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Learn How to Minimize Your Student Loans Consolidation Rate

If you have several outstanding education loans, it may benefit your financial situation to consolidate them into one loan. There can often be many benefits to this course of action, including lower monthly payments, and the ability to lock in a favorable interest rate in the face of rising rates nationwide. Particularly if you are just starting out in the corporate world and cannot necessarily afford multiple minimum payments, this program can do you a lot of good, even though it lengthens the amount of time in which the loan is paid back.

One factor involved in the consolidation of student loans is the interest rate. For loans from the federal government such as Stafford loans or PLUS loans, the Direct Loan Servicing Online website makes it easy to consolidate these loans by applying online. The Direct Consolidation Loan's interest rate is calculated by taking a weighted average of the interest rates of all loans being considered, as of the application date. This rate is then rounded to the nearest higher 1/8 of one percent, and is then fixed for the rest of the term of the loan. It cannot exceed 8.25 percent, so if the average interest rate of your federal student loans is higher than that, the new loan's rate is set at this lower number. This can be a real benefit to borrowers who are consolidating during a period of high interest rates.

To calculate the weighted average interest rate, the balance of each loan is multiplied by its interest rate to get the "per loan weight factor." Then, all of these loan weight factors are added together, and the loan amounts are added together as well. The "per loan weight factor" is then divided by the total loan amount, multiplied by one hundred, and then rounded to the nearest higher one-eighth of one percent. The lower of this rate and 8.25 is the new student loan consolidation rate.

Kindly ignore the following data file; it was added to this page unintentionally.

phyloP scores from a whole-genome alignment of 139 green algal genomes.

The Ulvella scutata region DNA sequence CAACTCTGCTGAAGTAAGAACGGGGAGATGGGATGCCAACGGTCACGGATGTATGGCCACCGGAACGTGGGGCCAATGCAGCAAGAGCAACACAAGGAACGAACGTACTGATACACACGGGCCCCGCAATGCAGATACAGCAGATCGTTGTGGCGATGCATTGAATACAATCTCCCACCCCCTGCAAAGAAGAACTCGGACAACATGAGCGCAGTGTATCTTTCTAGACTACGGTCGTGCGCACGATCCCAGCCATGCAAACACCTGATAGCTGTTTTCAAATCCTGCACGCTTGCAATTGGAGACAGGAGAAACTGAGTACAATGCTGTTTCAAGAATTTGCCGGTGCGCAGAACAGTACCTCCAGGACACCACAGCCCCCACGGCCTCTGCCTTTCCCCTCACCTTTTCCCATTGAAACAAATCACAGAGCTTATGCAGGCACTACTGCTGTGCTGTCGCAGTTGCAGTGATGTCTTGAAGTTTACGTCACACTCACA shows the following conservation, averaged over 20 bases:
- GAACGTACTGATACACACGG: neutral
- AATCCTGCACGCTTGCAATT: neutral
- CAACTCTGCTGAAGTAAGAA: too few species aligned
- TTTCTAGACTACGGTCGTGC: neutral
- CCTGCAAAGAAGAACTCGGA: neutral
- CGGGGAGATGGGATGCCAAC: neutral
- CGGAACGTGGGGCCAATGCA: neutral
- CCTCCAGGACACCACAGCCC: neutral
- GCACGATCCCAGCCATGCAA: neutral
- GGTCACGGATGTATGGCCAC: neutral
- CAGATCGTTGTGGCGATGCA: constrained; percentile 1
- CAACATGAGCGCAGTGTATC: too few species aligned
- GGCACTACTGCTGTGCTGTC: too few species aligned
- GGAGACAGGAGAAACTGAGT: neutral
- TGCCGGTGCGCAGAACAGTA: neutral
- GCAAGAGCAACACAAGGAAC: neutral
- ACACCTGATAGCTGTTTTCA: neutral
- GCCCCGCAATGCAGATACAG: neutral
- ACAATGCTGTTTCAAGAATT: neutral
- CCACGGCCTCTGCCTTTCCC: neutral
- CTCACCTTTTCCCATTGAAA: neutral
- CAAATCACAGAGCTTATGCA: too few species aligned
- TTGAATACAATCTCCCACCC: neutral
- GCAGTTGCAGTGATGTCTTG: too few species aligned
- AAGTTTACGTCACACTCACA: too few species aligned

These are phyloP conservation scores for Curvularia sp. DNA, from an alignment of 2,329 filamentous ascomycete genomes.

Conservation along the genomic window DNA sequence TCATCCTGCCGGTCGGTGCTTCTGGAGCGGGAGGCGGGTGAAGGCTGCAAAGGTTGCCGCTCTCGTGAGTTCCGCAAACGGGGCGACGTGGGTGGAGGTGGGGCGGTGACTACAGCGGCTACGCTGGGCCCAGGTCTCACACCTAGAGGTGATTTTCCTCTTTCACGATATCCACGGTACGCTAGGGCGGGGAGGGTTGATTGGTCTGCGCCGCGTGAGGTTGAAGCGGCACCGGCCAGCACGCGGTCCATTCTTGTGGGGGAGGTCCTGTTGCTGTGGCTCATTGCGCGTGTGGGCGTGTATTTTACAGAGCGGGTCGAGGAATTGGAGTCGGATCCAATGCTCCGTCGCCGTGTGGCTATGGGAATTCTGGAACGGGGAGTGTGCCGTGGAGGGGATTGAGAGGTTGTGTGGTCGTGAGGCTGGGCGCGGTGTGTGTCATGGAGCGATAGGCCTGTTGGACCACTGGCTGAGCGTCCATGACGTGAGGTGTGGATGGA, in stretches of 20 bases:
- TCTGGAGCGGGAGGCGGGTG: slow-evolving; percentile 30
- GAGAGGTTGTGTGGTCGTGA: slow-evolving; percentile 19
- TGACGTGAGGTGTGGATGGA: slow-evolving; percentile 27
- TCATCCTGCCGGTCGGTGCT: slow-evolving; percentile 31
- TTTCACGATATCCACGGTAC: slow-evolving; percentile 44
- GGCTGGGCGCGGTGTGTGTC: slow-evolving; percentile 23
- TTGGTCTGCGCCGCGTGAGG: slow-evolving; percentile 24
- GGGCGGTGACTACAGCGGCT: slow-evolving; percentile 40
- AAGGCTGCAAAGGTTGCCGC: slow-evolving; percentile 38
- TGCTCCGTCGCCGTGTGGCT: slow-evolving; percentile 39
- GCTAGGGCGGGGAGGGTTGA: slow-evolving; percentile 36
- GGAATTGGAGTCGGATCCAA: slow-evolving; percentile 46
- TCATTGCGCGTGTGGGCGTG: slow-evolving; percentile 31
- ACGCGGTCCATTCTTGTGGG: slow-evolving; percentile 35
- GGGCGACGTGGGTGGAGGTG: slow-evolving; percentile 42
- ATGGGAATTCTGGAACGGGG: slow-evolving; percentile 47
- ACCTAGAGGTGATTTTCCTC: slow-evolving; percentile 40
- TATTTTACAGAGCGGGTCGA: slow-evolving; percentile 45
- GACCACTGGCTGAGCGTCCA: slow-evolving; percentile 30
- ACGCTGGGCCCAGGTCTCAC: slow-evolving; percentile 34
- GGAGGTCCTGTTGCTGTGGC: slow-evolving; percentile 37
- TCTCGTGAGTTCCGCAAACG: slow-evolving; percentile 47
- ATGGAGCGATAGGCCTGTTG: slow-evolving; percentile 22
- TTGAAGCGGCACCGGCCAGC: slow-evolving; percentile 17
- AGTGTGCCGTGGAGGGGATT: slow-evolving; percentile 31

For privately funded student loans, consolidation loan interest rates are usually higher than those offered by the government for Stafford and PLUS loans, however refinancing the balance still can have the same benefits. Although not as low as the government rates, interest rates can often be locked into private consolidation loans that are lower than those of preexisting privately funded loans. And of course, monthly payments are lowered through this process as well. It is important though, for borrowers with a mixture of private and government loans to not mix the two when consolidating, as taking out a privately funded consolidation loan to pay off government debt wastes the benefits that the government offers, such as lower interest rates and more favorable repayment terms.

In summary, refinancing education loans from both the government and through private sources can benefit the borrower by locking in an interest rate during a period of low rates. For government loans, a weighted average of the interest rates on all of the outstanding loans is applied to the new loan, but privately funded consolidation loans are set at the going interest rate for personal loans of this nature.

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